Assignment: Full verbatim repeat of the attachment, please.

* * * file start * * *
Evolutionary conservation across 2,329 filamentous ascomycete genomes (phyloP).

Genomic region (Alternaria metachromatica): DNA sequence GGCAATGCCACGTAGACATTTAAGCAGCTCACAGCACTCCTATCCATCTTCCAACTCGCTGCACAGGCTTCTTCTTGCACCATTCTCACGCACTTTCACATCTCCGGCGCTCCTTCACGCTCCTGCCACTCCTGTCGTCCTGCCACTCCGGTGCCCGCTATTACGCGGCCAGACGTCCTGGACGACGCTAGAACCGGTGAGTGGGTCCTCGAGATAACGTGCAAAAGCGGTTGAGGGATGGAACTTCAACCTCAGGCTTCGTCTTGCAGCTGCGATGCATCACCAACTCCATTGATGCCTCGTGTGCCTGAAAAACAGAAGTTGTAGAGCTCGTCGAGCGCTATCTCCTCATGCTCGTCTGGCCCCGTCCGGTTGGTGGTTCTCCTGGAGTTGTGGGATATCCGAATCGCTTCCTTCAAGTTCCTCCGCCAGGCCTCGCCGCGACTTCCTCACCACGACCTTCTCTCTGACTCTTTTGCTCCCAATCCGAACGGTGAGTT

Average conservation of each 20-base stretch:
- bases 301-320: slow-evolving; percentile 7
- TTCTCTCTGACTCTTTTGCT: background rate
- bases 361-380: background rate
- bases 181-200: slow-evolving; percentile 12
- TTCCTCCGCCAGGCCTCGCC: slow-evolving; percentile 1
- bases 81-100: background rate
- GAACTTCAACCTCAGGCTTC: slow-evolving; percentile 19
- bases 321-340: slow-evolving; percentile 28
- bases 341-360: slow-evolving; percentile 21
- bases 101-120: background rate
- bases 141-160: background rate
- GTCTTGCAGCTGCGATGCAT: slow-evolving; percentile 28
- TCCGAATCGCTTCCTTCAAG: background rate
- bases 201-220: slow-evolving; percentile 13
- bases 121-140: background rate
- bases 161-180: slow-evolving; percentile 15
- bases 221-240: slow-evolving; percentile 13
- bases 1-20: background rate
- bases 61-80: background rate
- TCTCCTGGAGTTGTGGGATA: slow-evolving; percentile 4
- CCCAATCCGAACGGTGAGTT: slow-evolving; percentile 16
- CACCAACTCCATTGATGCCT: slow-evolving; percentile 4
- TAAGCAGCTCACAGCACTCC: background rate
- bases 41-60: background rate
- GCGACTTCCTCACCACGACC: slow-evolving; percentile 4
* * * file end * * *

Evolutionary conservation across 2,329 filamentous ascomycete genomes (phyloP).

Genomic region (Alternaria metachromatica): DNA sequence GGCAATGCCACGTAGACATTTAAGCAGCTCACAGCACTCCTATCCATCTTCCAACTCGCTGCACAGGCTTCTTCTTGCACCATTCTCACGCACTTTCACATCTCCGGCGCTCCTTCACGCTCCTGCCACTCCTGTCGTCCTGCCACTCCGGTGCCCGCTATTACGCGGCCAGACGTCCTGGACGACGCTAGAACCGGTGAGTGGGTCCTCGAGATAACGTGCAAAAGCGGTTGAGGGATGGAACTTCAACCTCAGGCTTCGTCTTGCAGCTGCGATGCATCACCAACTCCATTGATGCCTCGTGTGCCTGAAAAACAGAAGTTGTAGAGCTCGTCGAGCGCTATCTCCTCATGCTCGTCTGGCCCCGTCCGGTTGGTGGTTCTCCTGGAGTTGTGGGATATCCGAATCGCTTCCTTCAAGTTCCTCCGCCAGGCCTCGCCGCGACTTCCTCACCACGACCTTCTCTCTGACTCTTTTGCTCCCAATCCGAACGGTGAGTT

Average conservation of each 20-base stretch:
- bases 301-320: slow-evolving; percentile 7
- TTCTCTCTGACTCTTTTGCT: background rate
- bases 361-380: background rate
- bases 181-200: slow-evolving; percentile 12
- TTCCTCCGCCAGGCCTCGCC: slow-evolving; percentile 1
- bases 81-100: background rate
- GAACTTCAACCTCAGGCTTC: slow-evolving; percentile 19
- bases 321-340: slow-evolving; percentile 28
- bases 341-360: slow-evolving; percentile 21
- bases 101-120: background rate
- bases 141-160: background rate
- GTCTTGCAGCTGCGATGCAT: slow-evolving; percentile 28
- TCCGAATCGCTTCCTTCAAG: background rate
- bases 201-220: slow-evolving; percentile 13
- bases 121-140: background rate
- bases 161-180: slow-evolving; percentile 15
- bases 221-240: slow-evolving; percentile 13
- bases 1-20: background rate
- bases 61-80: background rate
- TCTCCTGGAGTTGTGGGATA: slow-evolving; percentile 4
- CCCAATCCGAACGGTGAGTT: slow-evolving; percentile 16
- CACCAACTCCATTGATGCCT: slow-evolving; percentile 4
- TAAGCAGCTCACAGCACTCC: background rate
- bases 41-60: background rate
- GCGACTTCCTCACCACGACC: slow-evolving; percentile 4